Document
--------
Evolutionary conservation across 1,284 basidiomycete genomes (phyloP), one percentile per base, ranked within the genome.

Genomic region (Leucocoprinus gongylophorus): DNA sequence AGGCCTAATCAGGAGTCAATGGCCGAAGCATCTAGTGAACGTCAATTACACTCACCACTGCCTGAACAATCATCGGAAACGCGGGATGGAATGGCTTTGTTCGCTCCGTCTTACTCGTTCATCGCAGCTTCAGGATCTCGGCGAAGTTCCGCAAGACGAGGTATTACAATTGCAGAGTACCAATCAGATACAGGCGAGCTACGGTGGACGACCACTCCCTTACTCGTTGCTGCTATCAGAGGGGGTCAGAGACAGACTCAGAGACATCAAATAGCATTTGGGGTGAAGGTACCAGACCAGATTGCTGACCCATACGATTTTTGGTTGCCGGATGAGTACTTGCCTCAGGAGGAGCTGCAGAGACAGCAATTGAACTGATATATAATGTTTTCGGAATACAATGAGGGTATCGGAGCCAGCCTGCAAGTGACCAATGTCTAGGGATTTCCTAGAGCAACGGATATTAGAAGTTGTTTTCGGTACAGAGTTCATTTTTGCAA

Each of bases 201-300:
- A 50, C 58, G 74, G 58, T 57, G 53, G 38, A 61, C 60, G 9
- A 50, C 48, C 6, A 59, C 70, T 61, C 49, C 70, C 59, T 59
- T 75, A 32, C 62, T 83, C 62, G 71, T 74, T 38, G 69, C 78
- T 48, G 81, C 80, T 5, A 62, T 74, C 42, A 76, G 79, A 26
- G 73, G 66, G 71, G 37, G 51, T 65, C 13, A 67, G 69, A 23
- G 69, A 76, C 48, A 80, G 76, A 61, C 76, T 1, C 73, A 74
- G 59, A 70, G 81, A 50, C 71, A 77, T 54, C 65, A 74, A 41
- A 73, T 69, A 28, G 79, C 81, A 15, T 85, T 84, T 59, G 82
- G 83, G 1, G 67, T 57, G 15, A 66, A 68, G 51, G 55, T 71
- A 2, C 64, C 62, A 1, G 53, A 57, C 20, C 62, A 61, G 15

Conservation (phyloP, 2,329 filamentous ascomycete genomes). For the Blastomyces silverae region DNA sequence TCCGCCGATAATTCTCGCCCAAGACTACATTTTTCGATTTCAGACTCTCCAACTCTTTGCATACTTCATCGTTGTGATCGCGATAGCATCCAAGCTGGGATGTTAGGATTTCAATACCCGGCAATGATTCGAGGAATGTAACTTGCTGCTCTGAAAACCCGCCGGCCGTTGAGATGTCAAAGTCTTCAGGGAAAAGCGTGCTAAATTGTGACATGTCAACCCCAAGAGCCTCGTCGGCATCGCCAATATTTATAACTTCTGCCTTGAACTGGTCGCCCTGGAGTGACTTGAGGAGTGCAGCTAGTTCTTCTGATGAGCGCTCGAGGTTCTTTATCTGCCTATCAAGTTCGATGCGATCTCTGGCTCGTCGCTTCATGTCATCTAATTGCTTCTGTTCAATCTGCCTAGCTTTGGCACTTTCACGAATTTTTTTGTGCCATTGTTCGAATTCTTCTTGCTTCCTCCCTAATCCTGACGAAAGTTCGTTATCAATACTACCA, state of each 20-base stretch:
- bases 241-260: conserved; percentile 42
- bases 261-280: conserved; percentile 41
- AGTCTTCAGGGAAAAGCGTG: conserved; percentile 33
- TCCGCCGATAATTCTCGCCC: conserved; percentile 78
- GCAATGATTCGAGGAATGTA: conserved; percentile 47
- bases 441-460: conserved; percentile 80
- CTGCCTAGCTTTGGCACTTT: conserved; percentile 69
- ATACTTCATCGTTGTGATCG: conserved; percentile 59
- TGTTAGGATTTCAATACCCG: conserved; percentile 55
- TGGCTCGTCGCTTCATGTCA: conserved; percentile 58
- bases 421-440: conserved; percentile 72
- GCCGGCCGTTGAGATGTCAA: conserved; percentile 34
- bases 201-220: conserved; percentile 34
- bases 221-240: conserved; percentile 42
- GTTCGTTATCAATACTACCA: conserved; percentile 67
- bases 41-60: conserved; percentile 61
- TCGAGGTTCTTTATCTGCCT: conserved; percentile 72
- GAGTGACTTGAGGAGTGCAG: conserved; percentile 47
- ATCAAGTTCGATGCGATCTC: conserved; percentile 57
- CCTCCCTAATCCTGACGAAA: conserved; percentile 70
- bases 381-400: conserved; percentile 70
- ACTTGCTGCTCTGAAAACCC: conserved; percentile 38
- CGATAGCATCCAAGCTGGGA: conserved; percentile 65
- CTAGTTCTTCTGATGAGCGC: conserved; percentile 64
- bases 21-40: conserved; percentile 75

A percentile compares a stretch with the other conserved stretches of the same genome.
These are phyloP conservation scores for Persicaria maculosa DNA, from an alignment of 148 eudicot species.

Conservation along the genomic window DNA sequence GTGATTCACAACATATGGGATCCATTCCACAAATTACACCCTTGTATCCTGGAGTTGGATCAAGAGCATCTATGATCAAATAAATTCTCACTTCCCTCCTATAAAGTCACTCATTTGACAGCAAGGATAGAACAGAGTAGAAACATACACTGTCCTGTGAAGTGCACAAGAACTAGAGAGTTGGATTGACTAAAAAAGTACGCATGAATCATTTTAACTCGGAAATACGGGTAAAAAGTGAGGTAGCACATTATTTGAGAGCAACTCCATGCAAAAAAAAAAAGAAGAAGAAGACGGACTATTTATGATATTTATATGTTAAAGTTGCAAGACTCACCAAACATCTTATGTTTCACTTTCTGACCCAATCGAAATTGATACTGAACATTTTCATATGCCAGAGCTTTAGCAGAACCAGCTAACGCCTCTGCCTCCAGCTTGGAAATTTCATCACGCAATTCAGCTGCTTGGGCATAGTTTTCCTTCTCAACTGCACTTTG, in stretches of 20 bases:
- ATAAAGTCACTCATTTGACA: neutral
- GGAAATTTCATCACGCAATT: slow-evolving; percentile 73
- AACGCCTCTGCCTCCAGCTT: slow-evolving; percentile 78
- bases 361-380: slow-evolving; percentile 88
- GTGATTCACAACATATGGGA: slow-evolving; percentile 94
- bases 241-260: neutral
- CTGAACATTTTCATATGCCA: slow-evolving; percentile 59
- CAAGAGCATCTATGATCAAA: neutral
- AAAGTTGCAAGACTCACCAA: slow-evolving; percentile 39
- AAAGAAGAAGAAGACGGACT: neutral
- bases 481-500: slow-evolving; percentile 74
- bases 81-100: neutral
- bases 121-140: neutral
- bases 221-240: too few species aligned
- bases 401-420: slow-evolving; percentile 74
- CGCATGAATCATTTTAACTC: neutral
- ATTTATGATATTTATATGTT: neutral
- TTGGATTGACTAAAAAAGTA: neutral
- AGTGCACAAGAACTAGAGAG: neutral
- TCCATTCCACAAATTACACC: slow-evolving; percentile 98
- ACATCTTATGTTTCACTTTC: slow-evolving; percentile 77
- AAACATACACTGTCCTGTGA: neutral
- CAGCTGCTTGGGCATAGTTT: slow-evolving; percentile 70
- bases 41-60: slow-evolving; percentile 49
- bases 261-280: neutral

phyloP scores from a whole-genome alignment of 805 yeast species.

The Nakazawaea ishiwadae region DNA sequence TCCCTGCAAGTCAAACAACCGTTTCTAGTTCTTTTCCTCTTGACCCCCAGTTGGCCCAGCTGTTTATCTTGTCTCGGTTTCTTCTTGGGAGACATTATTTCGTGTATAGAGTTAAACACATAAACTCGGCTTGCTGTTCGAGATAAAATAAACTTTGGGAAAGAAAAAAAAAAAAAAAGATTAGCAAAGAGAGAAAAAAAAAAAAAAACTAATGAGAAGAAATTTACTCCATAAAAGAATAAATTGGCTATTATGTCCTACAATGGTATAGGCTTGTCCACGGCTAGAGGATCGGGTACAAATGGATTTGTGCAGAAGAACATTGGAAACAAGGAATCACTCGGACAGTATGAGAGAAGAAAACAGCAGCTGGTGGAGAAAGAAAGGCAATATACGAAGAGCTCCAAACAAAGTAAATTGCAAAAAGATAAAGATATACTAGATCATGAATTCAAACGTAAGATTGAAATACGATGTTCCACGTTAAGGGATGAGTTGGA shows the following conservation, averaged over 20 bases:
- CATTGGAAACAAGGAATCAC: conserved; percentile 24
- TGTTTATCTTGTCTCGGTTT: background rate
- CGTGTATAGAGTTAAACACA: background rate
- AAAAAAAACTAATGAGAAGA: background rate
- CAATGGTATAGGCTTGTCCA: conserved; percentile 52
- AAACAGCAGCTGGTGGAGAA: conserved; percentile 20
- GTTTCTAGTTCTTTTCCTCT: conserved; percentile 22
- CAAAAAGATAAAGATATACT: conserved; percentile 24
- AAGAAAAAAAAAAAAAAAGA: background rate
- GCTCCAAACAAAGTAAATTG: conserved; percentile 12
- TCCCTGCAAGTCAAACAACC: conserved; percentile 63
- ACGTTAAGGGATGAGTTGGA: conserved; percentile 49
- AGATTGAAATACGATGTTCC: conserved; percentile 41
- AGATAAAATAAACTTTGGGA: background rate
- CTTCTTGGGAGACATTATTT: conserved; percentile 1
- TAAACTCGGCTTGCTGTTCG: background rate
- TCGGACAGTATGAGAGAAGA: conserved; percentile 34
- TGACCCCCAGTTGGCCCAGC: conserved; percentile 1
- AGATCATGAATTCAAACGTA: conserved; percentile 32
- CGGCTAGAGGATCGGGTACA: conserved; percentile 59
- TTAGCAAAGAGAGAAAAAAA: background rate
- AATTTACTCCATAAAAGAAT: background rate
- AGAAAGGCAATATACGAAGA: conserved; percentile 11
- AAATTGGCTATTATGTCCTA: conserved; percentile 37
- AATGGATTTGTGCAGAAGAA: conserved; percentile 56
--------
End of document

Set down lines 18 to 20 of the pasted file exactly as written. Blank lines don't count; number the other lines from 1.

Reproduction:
- TCCGCCGATAATTCTCGCCC: conserved; percentile 78
- GCAATGATTCGAGGAATGTA: conserved; percentile 47
- bases 441-460: conserved; percentile 80